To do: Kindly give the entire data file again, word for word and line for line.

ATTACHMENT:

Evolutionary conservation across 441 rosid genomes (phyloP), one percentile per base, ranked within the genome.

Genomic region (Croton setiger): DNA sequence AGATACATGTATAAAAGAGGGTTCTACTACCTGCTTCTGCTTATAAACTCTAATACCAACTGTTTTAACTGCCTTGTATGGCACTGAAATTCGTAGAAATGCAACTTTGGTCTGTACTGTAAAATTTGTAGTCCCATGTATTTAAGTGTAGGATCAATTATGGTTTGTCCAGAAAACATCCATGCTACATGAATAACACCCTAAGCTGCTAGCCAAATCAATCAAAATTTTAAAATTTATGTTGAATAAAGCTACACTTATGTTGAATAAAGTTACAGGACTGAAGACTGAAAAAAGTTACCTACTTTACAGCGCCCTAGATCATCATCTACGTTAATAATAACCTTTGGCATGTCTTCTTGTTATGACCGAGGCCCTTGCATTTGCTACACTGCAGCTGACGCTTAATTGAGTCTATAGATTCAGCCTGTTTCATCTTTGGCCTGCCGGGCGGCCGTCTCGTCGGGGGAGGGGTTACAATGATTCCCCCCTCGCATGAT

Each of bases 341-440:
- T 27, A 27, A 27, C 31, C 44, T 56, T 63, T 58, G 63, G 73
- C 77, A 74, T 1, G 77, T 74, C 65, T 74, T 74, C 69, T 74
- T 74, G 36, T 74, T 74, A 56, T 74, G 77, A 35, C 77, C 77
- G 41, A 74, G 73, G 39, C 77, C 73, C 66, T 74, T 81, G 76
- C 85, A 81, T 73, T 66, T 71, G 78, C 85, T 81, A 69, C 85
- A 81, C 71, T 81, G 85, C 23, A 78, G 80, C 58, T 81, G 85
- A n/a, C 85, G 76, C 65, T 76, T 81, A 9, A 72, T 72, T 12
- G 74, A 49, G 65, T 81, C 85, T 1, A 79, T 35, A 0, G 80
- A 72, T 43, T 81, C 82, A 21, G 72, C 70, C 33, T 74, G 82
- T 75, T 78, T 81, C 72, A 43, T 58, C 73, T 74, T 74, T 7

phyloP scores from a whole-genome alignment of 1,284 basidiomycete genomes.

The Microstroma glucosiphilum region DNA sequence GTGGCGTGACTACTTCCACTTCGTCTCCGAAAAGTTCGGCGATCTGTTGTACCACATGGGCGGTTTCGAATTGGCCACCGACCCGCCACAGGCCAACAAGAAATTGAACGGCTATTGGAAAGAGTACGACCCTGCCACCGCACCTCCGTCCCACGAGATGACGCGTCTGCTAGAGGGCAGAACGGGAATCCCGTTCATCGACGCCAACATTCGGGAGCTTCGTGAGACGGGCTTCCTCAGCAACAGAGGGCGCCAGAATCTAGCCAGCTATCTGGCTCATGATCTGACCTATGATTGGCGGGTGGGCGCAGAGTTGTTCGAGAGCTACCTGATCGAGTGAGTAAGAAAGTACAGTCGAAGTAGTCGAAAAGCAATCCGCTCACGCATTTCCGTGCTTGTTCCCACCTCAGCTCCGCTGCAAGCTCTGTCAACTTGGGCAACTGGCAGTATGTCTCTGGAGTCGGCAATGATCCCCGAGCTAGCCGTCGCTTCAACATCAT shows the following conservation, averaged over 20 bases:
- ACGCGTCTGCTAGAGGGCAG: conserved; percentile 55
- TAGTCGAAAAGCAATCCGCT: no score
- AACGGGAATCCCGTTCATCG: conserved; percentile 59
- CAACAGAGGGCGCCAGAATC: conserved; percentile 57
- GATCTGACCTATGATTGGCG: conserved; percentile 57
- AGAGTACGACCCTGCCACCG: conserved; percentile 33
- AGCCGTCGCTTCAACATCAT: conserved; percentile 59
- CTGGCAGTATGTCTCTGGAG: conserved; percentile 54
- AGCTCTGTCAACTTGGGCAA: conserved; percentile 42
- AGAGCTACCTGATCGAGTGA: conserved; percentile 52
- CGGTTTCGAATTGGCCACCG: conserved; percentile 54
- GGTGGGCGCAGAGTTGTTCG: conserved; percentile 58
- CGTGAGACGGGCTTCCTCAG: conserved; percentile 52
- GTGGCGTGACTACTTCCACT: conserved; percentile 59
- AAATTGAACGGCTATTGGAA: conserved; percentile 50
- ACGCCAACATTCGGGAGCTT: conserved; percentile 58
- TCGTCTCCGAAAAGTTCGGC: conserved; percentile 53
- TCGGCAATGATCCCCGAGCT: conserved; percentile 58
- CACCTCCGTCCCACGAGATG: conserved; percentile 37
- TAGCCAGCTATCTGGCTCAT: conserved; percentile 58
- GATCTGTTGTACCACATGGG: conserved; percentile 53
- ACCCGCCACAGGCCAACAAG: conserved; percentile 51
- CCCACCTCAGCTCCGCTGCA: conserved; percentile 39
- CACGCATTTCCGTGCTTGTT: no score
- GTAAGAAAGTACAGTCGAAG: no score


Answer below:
Evolutionary conservation across 441 rosid genomes (phyloP), one percentile per base, ranked within the genome.

Genomic region (Croton setiger): DNA sequence AGATACATGTATAAAAGAGGGTTCTACTACCTGCTTCTGCTTATAAACTCTAATACCAACTGTTTTAACTGCCTTGTATGGCACTGAAATTCGTAGAAATGCAACTTTGGTCTGTACTGTAAAATTTGTAGTCCCATGTATTTAAGTGTAGGATCAATTATGGTTTGTCCAGAAAACATCCATGCTACATGAATAACACCCTAAGCTGCTAGCCAAATCAATCAAAATTTTAAAATTTATGTTGAATAAAGCTACACTTATGTTGAATAAAGTTACAGGACTGAAGACTGAAAAAAGTTACCTACTTTACAGCGCCCTAGATCATCATCTACGTTAATAATAACCTTTGGCATGTCTTCTTGTTATGACCGAGGCCCTTGCATTTGCTACACTGCAGCTGACGCTTAATTGAGTCTATAGATTCAGCCTGTTTCATCTTTGGCCTGCCGGGCGGCCGTCTCGTCGGGGGAGGGGTTACAATGATTCCCCCCTCGCATGAT

Each of bases 341-440:
- T 27, A 27, A 27, C 31, C 44, T 56, T 63, T 58, G 63, G 73
- C 77, A 74, T 1, G 77, T 74, C 65, T 74, T 74, C 69, T 74
- T 74, G 36, T 74, T 74, A 56, T 74, G 77, A 35, C 77, C 77
- G 41, A 74, G 73, G 39, C 77, C 73, C 66, T 74, T 81, G 76
- C 85, A 81, T 73, T 66, T 71, G 78, C 85, T 81, A 69, C 85
- A 81, C 71, T 81, G 85, C 23, A 78, G 80, C 58, T 81, G 85
- A n/a, C 85, G 76, C 65, T 76, T 81, A 9, A 72, T 72, T 12
- G 74, A 49, G 65, T 81, C 85, T 1, A 79, T 35, A 0, G 80
- A 72, T 43, T 81, C 82, A 21, G 72, C 70, C 33, T 74, G 82
- T 75, T 78, T 81, C 72, A 43, T 58, C 73, T 74, T 74, T 7

phyloP scores from a whole-genome alignment of 1,284 basidiomycete genomes.

The Microstroma glucosiphilum region DNA sequence GTGGCGTGACTACTTCCACTTCGTCTCCGAAAAGTTCGGCGATCTGTTGTACCACATGGGCGGTTTCGAATTGGCCACCGACCCGCCACAGGCCAACAAGAAATTGAACGGCTATTGGAAAGAGTACGACCCTGCCACCGCACCTCCGTCCCACGAGATGACGCGTCTGCTAGAGGGCAGAACGGGAATCCCGTTCATCGACGCCAACATTCGGGAGCTTCGTGAGACGGGCTTCCTCAGCAACAGAGGGCGCCAGAATCTAGCCAGCTATCTGGCTCATGATCTGACCTATGATTGGCGGGTGGGCGCAGAGTTGTTCGAGAGCTACCTGATCGAGTGAGTAAGAAAGTACAGTCGAAGTAGTCGAAAAGCAATCCGCTCACGCATTTCCGTGCTTGTTCCCACCTCAGCTCCGCTGCAAGCTCTGTCAACTTGGGCAACTGGCAGTATGTCTCTGGAGTCGGCAATGATCCCCGAGCTAGCCGTCGCTTCAACATCAT shows the following conservation, averaged over 20 bases:
- ACGCGTCTGCTAGAGGGCAG: conserved; percentile 55
- TAGTCGAAAAGCAATCCGCT: no score
- AACGGGAATCCCGTTCATCG: conserved; percentile 59
- CAACAGAGGGCGCCAGAATC: conserved; percentile 57
- GATCTGACCTATGATTGGCG: conserved; percentile 57
- AGAGTACGACCCTGCCACCG: conserved; percentile 33
- AGCCGTCGCTTCAACATCAT: conserved; percentile 59
- CTGGCAGTATGTCTCTGGAG: conserved; percentile 54
- AGCTCTGTCAACTTGGGCAA: conserved; percentile 42
- AGAGCTACCTGATCGAGTGA: conserved; percentile 52
- CGGTTTCGAATTGGCCACCG: conserved; percentile 54
- GGTGGGCGCAGAGTTGTTCG: conserved; percentile 58
- CGTGAGACGGGCTTCCTCAG: conserved; percentile 52
- GTGGCGTGACTACTTCCACT: conserved; percentile 59
- AAATTGAACGGCTATTGGAA: conserved; percentile 50
- ACGCCAACATTCGGGAGCTT: conserved; percentile 58
- TCGTCTCCGAAAAGTTCGGC: conserved; percentile 53
- TCGGCAATGATCCCCGAGCT: conserved; percentile 58
- CACCTCCGTCCCACGAGATG: conserved; percentile 37
- TAGCCAGCTATCTGGCTCAT: conserved; percentile 58
- GATCTGTTGTACCACATGGG: conserved; percentile 53
- ACCCGCCACAGGCCAACAAG: conserved; percentile 51
- CCCACCTCAGCTCCGCTGCA: conserved; percentile 39
- CACGCATTTCCGTGCTTGTT: no score
- GTAAGAAAGTACAGTCGAAG: no score